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"Growing demand is more acute in urban areas, especially closer to dense populations" - Chris Jeffs MRICS, Investment Manager, M&G Real Estate

These sites are proving the most disruptive and hardest to source. In London, the heightened demand has been matched with a sharp fall in supply, as the requirement for new offices, and particularly housing, has ballooned. Industrial space in the city is disappearing at an alarming rate: 260 acres (105 ha) a year over the seven years to 2017, according to Colliers International. Over the same period, 60% of suitable land has disappeared entirely, while vacancy rates have fallen by two thirds, from 9% to just 3.5%.

Industrial land that planners do manage to preserve is getting harder to use. "They are preserving floor space, but not necessarily land," says Bridget Outtrim MRICS, director of Savills' south-east England industrial business. Before, the warehouse itself was protected, but today it is more likely to be demolished, making way for a residential or commercial development with an industrial unit – featuring the same floor space over several levels – "tacked on the side".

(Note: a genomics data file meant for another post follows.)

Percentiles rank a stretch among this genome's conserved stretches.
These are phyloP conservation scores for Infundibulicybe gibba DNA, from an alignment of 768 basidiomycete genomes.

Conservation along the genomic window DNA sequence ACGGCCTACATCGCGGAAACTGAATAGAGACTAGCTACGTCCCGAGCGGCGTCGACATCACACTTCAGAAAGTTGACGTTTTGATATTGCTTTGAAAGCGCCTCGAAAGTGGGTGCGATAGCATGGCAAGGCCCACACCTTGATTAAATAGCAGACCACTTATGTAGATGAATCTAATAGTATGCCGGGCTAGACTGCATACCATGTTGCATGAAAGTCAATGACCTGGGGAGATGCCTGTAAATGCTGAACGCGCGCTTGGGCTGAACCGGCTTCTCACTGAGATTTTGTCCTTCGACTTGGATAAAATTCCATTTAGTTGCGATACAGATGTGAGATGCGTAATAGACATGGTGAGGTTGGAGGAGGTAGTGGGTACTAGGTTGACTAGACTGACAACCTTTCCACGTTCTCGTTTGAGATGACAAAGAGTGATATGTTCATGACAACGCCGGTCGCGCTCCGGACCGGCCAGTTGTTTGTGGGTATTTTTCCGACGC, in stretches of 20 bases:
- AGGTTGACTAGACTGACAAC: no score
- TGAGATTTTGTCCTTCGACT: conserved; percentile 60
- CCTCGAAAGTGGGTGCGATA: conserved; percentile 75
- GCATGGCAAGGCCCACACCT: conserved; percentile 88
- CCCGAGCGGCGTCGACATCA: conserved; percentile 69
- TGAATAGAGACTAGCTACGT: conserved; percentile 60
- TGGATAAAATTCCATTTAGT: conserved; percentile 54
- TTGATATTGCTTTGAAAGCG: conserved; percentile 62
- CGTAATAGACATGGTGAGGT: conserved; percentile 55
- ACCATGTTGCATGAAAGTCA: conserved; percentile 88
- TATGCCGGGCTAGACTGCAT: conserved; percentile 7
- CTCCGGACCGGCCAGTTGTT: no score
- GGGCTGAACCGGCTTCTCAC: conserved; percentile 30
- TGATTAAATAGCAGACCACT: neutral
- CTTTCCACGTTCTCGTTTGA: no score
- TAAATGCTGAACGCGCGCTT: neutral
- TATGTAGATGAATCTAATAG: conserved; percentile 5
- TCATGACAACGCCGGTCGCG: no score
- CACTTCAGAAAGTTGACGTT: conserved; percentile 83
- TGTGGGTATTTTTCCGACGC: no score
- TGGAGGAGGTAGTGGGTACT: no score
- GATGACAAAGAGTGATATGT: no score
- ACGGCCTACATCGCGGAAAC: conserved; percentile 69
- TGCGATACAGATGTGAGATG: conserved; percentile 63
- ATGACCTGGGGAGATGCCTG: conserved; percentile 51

Never fans of accommodating steep ramps and tight turning circles into their distribution planning, occupiers have had to bite the bullet. Just as householders might have to make do with a home beside railway sidings or tucked in beside a fume-spewing flyover, industrial tenants are having to relax their grip on their obsession with ground-floor access when it comes to selecting a location.

"The Greater London Authority, and national planning policy, will steer developers and occupiers to develop and use intensified space" - Bridget Outtrim MRICS, Director, Savills

Politicians and planners are treading a fine line: leave no space to facilitate distribution networks and new housing developments will quickly become undesirable. "Yes, there is a lot of money in residential development, but residents need the services," adds Outtrim. Mindful of this need to balance the supply of industrial and residential space, the current London Plan includes policy E7, which specifically makes provision for mixed-use developments of this kind.